Monday, May 2, 2011

Don't Recycle That Newspaper! I've Got a Better Idea!

Once upon a time I was a purest and I thought store-bought mulch was for sissies who weren’t serious about growing organically. Chipped leaves and sticks from my yard were fine for mulch, but as for the rest – I would stay on top of those weeds. [pause for effect....] Then I had kids.

Like so many other things that changed after children like sleep patterns, the cleanliness of my car, and how much time I spend on my hair, I do things differently now. I love mulch and buy it by the pick-up truck load. And every year we buy more. I know this is a terrible thing to confess as one who claims to garden organically.

As my garden has gotten bigger, I’ve learned how to get the most bang for my buck when it comes to mulch. Before any mulch hits the ground, I cover the ground with a layer of newspaper. Our newspaper uses vegetable-based inks, so as it breaks down it won’t harm the soil. And it holds in moisture as well or better than conventional mulch. Here’s the best part about newspaper mulch - it’s free! (well, unless you count the money I spend on my subscription, but I’m a compulsive morning paper person so that would happen even if I didn’t need the paper for mulch!) We stock-pile paper all year long and what isn’t used for starting fires in the fireplace is used for mulch in the spring. We never have enough.

Newspaper alone is a great mulch and if it wouldn’t blow away I’d forget about buying anything else. I’ve heard of hard-core cheap skates who simply weigh down their paper with rocks. I admit to being more than a little vain when it comes to the appearance of my gardens, so that’s just a little too cheesy for me. After the layer of newspaper is thoroughly wetted (sometimes it is necessary to keep a hose handy and sprinkle as you go or the whole process becomes a comedy of errors), I toss out a thin layer of store-bought mulch, just enough to hide the paper and keep it from blowing away.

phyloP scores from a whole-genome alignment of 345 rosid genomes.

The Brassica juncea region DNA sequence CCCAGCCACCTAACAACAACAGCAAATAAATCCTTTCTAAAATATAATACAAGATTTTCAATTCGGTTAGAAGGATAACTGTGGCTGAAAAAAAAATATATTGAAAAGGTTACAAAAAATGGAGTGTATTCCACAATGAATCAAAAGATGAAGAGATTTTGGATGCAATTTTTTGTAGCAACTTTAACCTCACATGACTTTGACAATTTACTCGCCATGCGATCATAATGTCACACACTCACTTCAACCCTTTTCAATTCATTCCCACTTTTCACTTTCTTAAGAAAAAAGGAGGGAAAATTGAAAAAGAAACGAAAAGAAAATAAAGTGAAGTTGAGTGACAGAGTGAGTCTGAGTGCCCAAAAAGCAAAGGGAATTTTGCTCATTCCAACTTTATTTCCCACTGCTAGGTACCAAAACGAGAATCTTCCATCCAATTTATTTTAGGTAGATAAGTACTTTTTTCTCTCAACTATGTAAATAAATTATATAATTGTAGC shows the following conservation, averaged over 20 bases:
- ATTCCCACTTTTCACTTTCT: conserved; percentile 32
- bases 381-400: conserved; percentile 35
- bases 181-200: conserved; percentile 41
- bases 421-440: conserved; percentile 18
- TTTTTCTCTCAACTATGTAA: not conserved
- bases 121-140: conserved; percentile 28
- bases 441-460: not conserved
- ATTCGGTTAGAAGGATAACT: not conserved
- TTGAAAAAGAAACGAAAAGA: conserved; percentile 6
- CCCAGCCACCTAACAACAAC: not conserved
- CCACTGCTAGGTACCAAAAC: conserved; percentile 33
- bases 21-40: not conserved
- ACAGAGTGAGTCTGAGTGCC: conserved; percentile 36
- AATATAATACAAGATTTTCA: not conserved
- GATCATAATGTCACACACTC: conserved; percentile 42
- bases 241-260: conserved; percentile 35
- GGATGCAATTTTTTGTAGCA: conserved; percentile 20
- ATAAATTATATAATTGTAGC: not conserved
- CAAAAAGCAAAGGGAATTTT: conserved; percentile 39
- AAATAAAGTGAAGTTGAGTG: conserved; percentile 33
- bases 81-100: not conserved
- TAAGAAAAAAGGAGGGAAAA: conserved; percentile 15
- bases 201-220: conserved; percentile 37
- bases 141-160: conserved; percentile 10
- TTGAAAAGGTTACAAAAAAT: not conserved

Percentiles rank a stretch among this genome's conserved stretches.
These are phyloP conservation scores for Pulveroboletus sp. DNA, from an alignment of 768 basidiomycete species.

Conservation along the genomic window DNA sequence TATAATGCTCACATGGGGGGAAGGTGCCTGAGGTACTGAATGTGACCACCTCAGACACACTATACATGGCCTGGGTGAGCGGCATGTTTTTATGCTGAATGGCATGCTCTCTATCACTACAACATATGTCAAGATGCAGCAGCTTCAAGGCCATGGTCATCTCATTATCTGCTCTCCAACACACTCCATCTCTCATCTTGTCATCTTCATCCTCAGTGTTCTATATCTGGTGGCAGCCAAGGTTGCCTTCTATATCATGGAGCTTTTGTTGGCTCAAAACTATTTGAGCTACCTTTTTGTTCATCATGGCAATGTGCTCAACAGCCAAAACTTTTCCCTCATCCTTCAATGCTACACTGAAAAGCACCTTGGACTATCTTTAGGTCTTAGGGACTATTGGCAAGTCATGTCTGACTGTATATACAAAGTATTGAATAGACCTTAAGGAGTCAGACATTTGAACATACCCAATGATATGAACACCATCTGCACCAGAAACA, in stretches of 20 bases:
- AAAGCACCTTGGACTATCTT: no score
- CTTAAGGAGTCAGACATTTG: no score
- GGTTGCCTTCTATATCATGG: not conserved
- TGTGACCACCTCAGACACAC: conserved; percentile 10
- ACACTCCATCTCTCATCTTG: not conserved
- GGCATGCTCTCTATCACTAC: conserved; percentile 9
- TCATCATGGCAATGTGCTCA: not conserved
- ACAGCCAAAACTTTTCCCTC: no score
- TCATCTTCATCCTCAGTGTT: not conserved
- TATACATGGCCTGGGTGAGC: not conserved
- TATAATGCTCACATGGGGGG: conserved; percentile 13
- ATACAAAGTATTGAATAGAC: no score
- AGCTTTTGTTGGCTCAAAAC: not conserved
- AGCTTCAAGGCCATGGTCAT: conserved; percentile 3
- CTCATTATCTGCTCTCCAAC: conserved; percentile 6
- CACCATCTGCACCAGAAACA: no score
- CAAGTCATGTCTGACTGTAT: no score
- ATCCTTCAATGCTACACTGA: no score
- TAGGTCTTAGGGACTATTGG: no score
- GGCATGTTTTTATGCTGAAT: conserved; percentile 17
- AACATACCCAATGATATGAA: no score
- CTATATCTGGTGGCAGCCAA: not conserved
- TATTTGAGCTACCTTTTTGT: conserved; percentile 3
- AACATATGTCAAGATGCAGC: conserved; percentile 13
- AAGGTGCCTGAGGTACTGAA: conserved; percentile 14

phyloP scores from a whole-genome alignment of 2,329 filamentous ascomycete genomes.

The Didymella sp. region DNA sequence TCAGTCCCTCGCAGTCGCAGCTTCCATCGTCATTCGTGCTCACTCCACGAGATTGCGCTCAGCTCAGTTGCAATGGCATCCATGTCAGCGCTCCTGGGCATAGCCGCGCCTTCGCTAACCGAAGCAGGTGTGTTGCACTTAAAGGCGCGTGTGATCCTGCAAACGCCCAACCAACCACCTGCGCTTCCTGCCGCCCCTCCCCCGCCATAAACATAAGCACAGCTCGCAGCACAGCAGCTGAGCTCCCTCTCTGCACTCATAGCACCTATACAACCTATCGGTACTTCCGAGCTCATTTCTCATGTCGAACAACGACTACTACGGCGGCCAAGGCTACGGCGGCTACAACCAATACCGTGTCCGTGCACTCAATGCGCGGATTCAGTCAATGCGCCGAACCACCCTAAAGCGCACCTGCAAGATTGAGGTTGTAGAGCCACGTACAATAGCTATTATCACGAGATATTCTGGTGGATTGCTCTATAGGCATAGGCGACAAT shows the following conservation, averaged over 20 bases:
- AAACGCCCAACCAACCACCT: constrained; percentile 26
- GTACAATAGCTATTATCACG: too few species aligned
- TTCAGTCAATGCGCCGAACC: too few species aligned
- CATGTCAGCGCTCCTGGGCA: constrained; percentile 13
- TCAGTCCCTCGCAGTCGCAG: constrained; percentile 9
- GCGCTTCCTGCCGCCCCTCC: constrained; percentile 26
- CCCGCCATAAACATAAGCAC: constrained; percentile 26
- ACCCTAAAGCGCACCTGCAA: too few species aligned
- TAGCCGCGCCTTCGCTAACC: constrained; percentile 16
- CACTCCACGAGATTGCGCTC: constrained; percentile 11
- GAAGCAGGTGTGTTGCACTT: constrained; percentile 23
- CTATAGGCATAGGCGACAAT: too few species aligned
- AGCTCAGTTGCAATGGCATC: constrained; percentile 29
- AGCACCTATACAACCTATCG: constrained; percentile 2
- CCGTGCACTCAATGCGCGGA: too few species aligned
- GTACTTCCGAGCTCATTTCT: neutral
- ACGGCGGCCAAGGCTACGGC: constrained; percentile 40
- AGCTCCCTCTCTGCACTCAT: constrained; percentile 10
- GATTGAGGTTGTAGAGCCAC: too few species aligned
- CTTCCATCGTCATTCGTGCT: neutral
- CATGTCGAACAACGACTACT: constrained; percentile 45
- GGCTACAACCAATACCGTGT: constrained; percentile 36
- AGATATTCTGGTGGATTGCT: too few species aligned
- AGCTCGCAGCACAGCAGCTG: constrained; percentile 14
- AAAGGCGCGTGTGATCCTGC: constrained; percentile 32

We do this newspaper/mulch trick around all our fruit trees, blueberry bushes, flower beds, and now our brand new “vineyard” (12 grape vines we’re testing out to see if our south-facing slope will be conducive to grapes). Last year we tested out how well the newspaper/mulch duo worked as compared to the mulch only by papering around half the fruit trees and then (because we had run out of paper) simply mulching around the other half. The paper/mulch half did a better job of keeping the weeds down. The mulch circles around the trees without paper seemed to shrink each week surrendering more and more of their ground to the encroaching grass (thus making it difficult to drive the mower around them without decapitating yourself).

I still don’t do much mulch around the “real” vegetable garden. I’m too worried about what might or might not be in the conventional mulch from the local hardware place. But this year I am going to try the red plastic mulch around my tomatoes. The last two years we were struck with the early blight and then the late blight. So, in the interest of getting no blight, we’re going to mulch our tomatoes. I’m curious to know if the theory that red plastic mulch will make your tomatoes ripen faster is true. Reading a few garden-nerd websites on line, there are a wide varieties of opinions on that, so I’ll have to see for myself. Look for a red-plastic report late this summer. (I know, I know, it’ll be hard to contain yourself!)

Meanwhile, happy mulch season. Maybe it’s time to subscribe.

Note: My husband knew I was musing on mulch and sent me the following article, pointing out that even if we aren't buying it for our gardnes, most of us are eating plenty of mulch!
In case people don’t know it, when they eat low fat foods they are getting their share of mulch…

1 comment:

  1. I mulch the vegetable garden with a thick layer of newspaper, then add grass clippings (from non-chemical using neighbors), straw or old hay, shredded leaves, coffee grounds, pine needles etc. I never till, I have few weeds and I get lovely veges and apples!